The European Commission approved a prolongation of the tonnage tax and seafarer scheme in Cyprus on 16 December 2019. It was one of five separate decisions in respect of schemes to encourage ship registration in Europe and contribute to the global competitiveness of the sector without unduly distorting competition.
In respect of the tonnage tax schemes in Cyprus, the Commission found that it complied with the rules limiting tonnage taxation to eligible activities and vessels. In respect of the taxation of dividends of shareholders, the Commission also found that it ensured that shareholders in shipping companies were treated in the same way as shareholders in any other sector.
In respect of the seafarer scheme, the Commission found that Cyprus had agreed to apply the benefits of the scheme to all vessels flying the flag of any EU or EEA member state. It concluded that it was therefore in line with EU State aid rules and would contribute to the competitiveness of the EU maritime transport sector.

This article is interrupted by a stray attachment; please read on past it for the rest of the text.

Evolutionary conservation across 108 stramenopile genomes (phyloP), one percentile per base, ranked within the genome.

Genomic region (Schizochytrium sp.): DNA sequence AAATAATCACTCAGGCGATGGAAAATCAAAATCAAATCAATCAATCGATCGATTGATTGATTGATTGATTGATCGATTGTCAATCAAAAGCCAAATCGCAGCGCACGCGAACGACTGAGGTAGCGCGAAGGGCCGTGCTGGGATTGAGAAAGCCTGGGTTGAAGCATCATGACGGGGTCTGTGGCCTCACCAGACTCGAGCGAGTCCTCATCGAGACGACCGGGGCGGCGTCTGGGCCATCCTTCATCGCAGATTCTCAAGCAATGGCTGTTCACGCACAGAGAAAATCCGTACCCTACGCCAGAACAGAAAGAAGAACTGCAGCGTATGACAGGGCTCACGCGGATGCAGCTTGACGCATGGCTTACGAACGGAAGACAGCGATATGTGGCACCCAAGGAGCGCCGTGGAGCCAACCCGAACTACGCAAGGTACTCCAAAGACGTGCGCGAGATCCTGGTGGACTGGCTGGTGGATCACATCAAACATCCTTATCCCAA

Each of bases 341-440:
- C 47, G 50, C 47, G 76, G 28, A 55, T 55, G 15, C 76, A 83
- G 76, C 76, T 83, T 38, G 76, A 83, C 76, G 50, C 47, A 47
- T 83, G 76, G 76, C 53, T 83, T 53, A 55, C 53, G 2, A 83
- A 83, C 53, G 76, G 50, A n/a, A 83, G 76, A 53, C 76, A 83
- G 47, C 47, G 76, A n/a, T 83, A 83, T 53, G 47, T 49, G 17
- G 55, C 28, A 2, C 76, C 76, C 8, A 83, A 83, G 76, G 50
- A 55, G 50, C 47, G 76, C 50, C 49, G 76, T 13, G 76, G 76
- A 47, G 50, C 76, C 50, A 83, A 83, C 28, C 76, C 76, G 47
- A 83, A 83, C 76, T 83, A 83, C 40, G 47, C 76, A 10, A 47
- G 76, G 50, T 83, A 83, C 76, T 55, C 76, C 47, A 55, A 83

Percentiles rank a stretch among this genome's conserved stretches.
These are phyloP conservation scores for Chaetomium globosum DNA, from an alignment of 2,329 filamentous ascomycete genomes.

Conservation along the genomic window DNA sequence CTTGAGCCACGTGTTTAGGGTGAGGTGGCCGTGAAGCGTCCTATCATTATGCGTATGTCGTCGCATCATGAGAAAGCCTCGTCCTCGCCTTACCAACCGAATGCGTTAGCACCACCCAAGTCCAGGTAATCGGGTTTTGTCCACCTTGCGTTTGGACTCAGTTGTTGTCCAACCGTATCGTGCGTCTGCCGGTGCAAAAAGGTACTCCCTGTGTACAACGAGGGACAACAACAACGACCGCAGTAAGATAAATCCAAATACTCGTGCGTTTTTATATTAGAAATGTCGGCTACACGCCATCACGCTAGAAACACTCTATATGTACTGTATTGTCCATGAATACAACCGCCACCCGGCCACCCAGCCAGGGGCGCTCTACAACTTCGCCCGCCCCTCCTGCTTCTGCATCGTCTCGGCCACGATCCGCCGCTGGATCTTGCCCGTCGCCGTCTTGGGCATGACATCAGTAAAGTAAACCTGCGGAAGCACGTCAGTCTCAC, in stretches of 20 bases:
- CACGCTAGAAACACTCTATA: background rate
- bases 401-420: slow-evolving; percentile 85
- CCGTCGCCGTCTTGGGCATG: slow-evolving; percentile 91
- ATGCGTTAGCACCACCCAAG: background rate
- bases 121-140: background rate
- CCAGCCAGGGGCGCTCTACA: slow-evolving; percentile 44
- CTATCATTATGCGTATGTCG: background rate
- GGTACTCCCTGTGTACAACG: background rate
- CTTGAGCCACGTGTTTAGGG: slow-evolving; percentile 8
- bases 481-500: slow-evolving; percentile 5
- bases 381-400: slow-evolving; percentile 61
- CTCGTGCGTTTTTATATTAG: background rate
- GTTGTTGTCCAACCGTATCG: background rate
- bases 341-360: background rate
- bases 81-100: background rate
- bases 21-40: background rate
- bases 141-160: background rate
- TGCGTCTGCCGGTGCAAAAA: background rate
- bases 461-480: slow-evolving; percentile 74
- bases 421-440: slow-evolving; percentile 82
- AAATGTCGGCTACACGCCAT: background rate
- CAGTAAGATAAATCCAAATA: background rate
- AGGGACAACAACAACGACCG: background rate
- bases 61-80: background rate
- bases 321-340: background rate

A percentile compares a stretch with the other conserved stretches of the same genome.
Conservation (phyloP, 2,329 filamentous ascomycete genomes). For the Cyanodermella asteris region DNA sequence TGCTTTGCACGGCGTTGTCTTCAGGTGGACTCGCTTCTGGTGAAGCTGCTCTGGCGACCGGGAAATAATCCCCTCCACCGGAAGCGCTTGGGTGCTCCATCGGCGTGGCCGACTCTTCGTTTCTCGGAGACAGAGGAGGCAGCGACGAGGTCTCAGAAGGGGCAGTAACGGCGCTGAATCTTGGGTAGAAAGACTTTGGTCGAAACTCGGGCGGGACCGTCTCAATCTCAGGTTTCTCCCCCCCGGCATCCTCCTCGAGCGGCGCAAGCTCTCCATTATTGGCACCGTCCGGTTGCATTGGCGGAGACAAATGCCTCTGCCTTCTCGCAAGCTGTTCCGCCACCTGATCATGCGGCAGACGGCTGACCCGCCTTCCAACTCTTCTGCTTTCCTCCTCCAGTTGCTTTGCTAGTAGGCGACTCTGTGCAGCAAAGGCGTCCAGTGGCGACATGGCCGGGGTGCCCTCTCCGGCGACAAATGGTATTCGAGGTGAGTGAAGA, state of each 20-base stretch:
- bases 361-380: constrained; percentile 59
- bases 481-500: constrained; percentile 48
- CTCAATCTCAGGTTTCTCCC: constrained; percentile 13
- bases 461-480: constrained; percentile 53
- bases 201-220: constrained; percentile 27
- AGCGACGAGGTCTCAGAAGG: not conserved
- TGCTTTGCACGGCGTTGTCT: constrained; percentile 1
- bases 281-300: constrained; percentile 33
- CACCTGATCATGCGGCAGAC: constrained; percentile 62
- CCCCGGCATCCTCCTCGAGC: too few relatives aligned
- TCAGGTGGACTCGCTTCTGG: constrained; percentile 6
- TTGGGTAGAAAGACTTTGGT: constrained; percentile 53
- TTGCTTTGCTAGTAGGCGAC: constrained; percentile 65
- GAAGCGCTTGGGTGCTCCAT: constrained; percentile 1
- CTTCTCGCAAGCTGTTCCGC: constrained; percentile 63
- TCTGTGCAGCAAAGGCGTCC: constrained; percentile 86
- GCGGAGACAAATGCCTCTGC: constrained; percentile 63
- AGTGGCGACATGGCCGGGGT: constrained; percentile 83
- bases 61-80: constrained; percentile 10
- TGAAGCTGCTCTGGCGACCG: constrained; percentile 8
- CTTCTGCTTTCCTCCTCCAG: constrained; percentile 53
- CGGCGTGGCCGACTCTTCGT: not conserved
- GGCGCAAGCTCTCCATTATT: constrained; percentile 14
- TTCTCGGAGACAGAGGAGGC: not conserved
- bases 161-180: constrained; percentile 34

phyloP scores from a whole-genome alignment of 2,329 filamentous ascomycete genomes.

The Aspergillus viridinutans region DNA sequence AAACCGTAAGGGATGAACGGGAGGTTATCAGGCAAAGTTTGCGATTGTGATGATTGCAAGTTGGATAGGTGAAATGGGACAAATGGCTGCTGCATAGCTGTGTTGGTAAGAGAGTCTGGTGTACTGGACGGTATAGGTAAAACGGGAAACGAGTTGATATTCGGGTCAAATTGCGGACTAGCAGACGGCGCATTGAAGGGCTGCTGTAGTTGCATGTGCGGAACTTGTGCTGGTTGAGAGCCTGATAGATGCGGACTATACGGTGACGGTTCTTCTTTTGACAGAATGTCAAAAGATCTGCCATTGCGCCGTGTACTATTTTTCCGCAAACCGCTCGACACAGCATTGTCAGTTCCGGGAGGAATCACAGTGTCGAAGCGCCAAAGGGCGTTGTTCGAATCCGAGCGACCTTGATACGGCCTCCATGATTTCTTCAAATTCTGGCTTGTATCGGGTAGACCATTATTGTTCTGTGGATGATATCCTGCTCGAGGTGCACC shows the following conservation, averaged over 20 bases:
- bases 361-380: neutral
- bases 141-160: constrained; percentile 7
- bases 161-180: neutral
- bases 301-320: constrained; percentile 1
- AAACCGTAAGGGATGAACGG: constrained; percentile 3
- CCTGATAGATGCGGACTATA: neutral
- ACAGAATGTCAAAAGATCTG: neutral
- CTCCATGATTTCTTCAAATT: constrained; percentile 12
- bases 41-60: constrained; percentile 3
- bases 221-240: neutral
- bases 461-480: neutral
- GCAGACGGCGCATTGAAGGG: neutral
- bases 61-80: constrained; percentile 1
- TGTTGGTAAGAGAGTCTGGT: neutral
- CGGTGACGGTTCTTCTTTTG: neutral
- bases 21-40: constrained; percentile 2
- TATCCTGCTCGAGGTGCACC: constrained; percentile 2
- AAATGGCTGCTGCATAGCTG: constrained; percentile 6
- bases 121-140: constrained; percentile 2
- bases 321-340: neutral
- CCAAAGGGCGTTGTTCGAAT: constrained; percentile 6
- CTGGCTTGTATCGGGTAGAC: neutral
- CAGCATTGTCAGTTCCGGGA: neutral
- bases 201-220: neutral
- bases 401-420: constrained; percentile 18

To address the risk of flagging out and relocation of shipping companies to low-tax countries outside of the EU, the Commission’s 2004 Guidelines on State aid to maritime transport allow member states to adopt measures that improve the fiscal climate for shipping companies.
Tonnage tax provides that shipping companies can apply to be taxed either on a notional profit or the tonnage they operate, instead of being taxed under the normal corporate tax system. This can reduce the overall level of taxes paid and increase their predictability for the companies.
Seafarer schemes provide that labour costs – income tax and social security contributions – for seafarers employed on board vessels flying the flag of EU or European Economic Area (EEA) member state may be partly or totally reduced.
In its application of the Maritime Guidelines, the Commission is determined to ensure consistency and equal treatment of shipping companies throughout the EU whilst at the same time making sure that any beneficial tonnage tax and seafarer schemes do not contravene internal market rules or spill over into other sectors unrelated to maritime transport.
The other four decisions related to the introduction or prolongation of tonnage tax and seafarer schemes in Denmark, Estonia, Poland and Sweden.